U.S. Internet poker crunch: What should affiliates do?
It hasn’t even been a week since the FBI government forced the world’s four biggest online poker sites out of U.S. borders, but the industry is already coping with the change and looking toward the future.
What happened? Read about it here.
With volumes of content written in the past days about the shutdown, let’s take a look at possible implications for the poker players and affiliates who are understandably pretty worried at the moment.
U.S. online poker pros in crisis
Perhaps the biggest impact for affiliates is the sheer loss of players no longer able to access the world’s most popular poker sites. For many Americans who make a living, or at least supplement their income, with online poker, that’s a pretty big deal.
“The crackdown has also disrupted the lives of the thousands of individuals that rely on online poker for part or all of their income,” as The Hill notes. “That group includes not only professional gamblers but also programmers who create analytics and other tools as well as the backers who finance many of the full-time players.”
And that includes affiliate marketers.
So — should we be worried?
What can affiliates do?
First of all, take a deep breath — affiliate marketing for online poker in the U.S. is not illegal. By marketing poker sites to U.S. players, you’ve broken no laws. So let’s not start panicking.
As Eli Lehrer puts it, “the major losers appear to be players who broke no law by any account.
“The United States has no law that prohibits engaging in online gambling and, while there are some very burdensome banking regulations intended to discourage companies interest in providing online casino gaming, the only federal laws about gambling per se apply only to sports betting.”
That’s why, even now, prosecutors aren’t targeting players — they’re still working through the financial system. When they couldn’t stop financial companies from processing payments that go to offshore online gambling sites, they targeted the owners of those sites with financial fraud.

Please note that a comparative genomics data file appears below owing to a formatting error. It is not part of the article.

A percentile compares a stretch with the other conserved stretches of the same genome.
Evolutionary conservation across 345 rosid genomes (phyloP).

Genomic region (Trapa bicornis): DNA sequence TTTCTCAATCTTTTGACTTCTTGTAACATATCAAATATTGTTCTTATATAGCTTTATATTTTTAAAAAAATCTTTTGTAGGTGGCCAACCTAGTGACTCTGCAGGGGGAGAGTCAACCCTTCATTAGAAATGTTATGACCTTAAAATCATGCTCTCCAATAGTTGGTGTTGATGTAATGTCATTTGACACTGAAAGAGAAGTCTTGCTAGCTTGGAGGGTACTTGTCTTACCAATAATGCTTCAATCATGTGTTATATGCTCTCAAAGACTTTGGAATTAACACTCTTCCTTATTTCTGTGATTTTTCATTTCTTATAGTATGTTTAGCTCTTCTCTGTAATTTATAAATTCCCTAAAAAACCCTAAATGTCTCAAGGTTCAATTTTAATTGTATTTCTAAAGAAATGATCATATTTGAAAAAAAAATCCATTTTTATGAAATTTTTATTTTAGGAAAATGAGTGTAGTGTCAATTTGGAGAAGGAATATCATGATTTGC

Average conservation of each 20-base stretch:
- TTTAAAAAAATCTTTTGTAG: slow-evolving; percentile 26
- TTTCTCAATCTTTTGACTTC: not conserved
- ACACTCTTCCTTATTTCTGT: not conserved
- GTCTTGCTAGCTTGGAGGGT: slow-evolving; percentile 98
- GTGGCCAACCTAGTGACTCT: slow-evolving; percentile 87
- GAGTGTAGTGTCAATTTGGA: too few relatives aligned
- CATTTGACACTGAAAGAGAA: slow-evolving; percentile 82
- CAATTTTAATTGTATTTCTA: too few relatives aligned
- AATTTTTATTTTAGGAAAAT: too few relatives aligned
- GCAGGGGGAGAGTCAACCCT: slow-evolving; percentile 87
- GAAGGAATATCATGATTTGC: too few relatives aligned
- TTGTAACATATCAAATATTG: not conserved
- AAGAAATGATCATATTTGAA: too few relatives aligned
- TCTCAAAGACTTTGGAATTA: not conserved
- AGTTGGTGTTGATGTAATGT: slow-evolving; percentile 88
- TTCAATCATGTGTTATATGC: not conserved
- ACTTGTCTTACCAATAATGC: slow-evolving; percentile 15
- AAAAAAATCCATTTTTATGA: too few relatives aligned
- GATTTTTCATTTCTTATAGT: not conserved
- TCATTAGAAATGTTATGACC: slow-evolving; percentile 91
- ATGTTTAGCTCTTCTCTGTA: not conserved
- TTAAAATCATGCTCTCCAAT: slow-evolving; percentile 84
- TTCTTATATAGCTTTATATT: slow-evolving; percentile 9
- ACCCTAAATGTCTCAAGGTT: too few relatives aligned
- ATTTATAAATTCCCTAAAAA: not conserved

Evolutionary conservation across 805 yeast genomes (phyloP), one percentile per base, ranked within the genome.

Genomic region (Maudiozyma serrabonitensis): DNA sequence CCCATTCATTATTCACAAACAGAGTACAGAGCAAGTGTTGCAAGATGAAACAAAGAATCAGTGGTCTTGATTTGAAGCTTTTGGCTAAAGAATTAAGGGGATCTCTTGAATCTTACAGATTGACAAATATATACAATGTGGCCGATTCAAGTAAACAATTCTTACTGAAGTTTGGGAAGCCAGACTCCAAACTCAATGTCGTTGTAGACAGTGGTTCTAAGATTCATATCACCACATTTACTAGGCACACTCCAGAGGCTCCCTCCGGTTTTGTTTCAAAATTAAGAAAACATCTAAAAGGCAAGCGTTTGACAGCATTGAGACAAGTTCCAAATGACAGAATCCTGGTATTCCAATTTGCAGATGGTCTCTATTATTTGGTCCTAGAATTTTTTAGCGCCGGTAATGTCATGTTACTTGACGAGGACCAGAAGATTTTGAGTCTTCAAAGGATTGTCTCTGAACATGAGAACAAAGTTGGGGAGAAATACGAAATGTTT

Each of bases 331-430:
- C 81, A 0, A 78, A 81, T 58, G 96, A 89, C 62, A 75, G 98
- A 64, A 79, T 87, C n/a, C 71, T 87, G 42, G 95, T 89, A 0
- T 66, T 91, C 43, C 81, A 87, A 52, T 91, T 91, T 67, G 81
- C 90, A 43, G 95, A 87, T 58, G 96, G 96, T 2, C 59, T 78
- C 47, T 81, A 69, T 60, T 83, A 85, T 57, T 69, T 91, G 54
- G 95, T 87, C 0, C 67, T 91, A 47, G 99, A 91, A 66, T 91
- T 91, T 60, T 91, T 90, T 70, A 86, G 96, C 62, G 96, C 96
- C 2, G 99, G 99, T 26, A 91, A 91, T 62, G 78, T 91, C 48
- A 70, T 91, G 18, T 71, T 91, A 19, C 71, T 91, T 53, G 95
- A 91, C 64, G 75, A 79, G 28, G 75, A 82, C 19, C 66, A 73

That means, then, that the U.S. Department of Justice doesn’t consider the simple act of playing poker online illegal; nor is it illegal to market poker sites.
“We are simply marketing for online poker sites,” writes super-affiliate Jeremy Enke. “We don’t process any payments, we host no games, we simply advertise for online poker sites. There is nothing illegal about this.
“Online poker players are logging on to a server where the games take place on a server in a country where the site is licensed and online poker is 100% legal,” Enke continues. “All games and transactions are taking place in legal territory. Could you get in trouble in the U.S. for reviewing prostitutes in Amsterdam even though they are legal in Amsterdam? I don’t think so.”
The word is “wait”
So: Don’t panic. Don’t sell your poker affiliate site. Don’t move to Canada. Not yet, anyway. This situation is still in its early stages, and there are still many unanswered questions.
Did the Australian payment entrepreneur Daniel Tzvetkoff rat out the afflicted sites? Is this part of the U.S. government’s plan to implement a new kind of legal online gambling? What role was played by Senate Majority Leader (and Nevada power broker) Harry Reid? Or by President Obama, for that matter?
We’ll know soon enough. In the meantime, stay tuned to the Casino Affiliate Programs Blog for the latest news, as well as some great ideas on how to make money with alternate affiliate programs during this unfortunate period.